Free Movie Night: "Concussion" PG-13

Date: Wednesday, May 24, 2017 6:30 pm


A free screening of the thought-provoking film “Concussion,” (PG-13) will be held in partnership with NAMI (National Alliance on Mental Illness) Knox/Licking County on Wednesday, May 24, 6:30 p.m. at the Public Library of Mount Vernon and Knox County, 201 N. Mulberry Street.


Mental Health Awareness Month has been observed in May in the United States since 1949, reaching millions of people in the United States through the media, local events, and screenings.


One in four people has a mental illness. Misunderstanding and stigma around mental health issues, prevent people from seeking mental health care. About 900,000 people commit suicide every year and mental disorders are the most prominent and treatable causes of suicide.


The movie "Concussion" tells the story of a Pittsburgh pathologist, Dr. Bennett Omalu (Will Smith), the Nigerian-born doctor who first recognized a connection between head impact in sports and long term mental and physical difficulties often ending in suicide among retired athletes. The brain disease originally given the name "punch drunk syndrome," became what is now called “chronic traumatic encephalopathy,” or CTE.


In 2002, Omalu performed an autopsy on Pro Football Hall of Famer Mike Webster, who, before his fatal heart attack at age 50 in 2002, had been drifting in and out of lucidity, overwhelmed by dread, depression and paranoia.


Wondering whether some sort brain disease might have caused Webster's mental decline at such an early age, Omalu took a close look at the former player's brain. There, Omalu found clumps of the same abnormal protein that had been seen in the brains of boxers who had developed early dementia.


As years progressed, more ex-football players were found to have mental health issues including rages and suicidal thoughts, and were later found to have CTE during autopsy. The list included Junior Seau, Dave Duerson and Frank Gifford.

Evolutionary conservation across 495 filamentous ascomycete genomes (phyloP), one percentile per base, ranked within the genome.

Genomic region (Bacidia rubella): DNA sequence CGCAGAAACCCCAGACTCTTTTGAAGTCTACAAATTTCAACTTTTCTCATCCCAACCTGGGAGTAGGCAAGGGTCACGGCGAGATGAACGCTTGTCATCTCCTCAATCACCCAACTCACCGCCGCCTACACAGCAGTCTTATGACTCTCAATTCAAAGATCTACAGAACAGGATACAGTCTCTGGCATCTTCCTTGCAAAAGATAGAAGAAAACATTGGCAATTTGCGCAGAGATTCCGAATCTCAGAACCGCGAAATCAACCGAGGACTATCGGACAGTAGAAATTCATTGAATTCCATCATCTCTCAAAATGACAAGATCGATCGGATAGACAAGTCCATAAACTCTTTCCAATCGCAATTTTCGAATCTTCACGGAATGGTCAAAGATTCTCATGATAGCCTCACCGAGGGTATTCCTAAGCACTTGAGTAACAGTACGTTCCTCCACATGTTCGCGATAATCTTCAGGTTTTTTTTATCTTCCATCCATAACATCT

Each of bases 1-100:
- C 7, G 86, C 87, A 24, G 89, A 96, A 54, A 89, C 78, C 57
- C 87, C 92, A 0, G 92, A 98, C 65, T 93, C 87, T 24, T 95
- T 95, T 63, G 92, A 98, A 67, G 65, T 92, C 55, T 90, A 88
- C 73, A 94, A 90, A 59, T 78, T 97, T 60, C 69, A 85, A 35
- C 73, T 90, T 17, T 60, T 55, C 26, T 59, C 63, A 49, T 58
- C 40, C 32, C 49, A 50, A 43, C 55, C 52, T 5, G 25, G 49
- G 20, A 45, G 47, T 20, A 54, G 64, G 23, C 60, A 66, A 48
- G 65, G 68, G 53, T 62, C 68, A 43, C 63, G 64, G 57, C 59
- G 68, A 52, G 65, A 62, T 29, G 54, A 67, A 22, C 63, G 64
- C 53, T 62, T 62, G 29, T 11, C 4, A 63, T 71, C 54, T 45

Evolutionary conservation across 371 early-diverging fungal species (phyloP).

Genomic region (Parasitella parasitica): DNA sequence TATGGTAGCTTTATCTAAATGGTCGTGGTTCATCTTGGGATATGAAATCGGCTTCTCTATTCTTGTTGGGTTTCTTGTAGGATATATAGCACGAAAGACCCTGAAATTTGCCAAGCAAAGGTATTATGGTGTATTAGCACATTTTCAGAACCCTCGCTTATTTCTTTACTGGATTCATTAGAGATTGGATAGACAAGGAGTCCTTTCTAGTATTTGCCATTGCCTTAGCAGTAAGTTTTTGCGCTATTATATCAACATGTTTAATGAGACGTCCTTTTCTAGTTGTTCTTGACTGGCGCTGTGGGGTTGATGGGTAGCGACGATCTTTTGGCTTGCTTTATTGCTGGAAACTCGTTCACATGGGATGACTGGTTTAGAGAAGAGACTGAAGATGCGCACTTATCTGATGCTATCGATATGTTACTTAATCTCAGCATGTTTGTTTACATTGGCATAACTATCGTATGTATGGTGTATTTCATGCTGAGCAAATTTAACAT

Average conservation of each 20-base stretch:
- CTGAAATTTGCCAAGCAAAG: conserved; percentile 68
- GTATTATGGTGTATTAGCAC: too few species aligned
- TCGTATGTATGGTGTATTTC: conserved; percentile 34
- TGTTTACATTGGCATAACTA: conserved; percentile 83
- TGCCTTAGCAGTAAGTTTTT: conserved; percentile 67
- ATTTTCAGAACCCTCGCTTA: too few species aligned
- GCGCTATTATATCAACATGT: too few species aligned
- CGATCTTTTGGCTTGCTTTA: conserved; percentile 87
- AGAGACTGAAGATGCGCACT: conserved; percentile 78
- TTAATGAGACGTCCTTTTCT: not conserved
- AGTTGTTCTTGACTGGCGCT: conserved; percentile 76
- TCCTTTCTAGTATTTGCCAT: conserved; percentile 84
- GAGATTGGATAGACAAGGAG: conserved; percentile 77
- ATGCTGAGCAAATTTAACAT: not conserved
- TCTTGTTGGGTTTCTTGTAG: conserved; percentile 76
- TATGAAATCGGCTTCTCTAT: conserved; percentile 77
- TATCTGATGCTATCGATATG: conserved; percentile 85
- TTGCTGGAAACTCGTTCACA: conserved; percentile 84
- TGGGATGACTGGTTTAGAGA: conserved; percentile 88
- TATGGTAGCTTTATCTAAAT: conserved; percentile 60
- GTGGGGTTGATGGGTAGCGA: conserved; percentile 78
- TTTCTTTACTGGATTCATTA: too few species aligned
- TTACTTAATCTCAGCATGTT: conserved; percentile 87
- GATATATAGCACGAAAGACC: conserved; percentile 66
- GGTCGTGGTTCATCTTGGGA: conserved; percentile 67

Over the years, there would be many more football players found to have CTE during autopsy — the only current way to diagnose the disease. Among them: Junior Seau, Dave Duerson, Frank Gifford. The hope is that early diagnosis might lead to treatments and a way to identify people at a higher risk of developing the disease.


"CTE is a degenerative brain disease that's similar to Alzheimer's disease, but it's a unique disease that is associated with having a history of repetitive hits to the head," said Robert Stern, a professor of neurology, neurosurgery, and anatomy and neurobiology at the BU School of Medicine and director of the Clinical Core of the Alzheimer's Disease and CTE Center.


"It's a progressive disease that starts earlier in life, somehow related to that exposure to the repetitive hit," Stern said. It "gets worse and worse as one gets older, as the disease spreads through the brain and destroys brain cells."


Stern listed symptoms of CTE:

·        Changes in mood, like depression and apathy.

·        Changes in behavior — such as impulse control problems, rage and aggression.

·        Problems with thinking — memory problems, difficulties with planning and organization.


Eventually, if someone continues with the disease, the cognitive difficulties get bad enough to impact daily life." Stern added.


Staff from NAMI Knox/Licking County will be on hand to answer any questions and will have free informational materials available.


The movie is free and open to all ages. Refreshments will be served. For more information call the main library at 740-392-BOOK (2665), visit or email [email protected].

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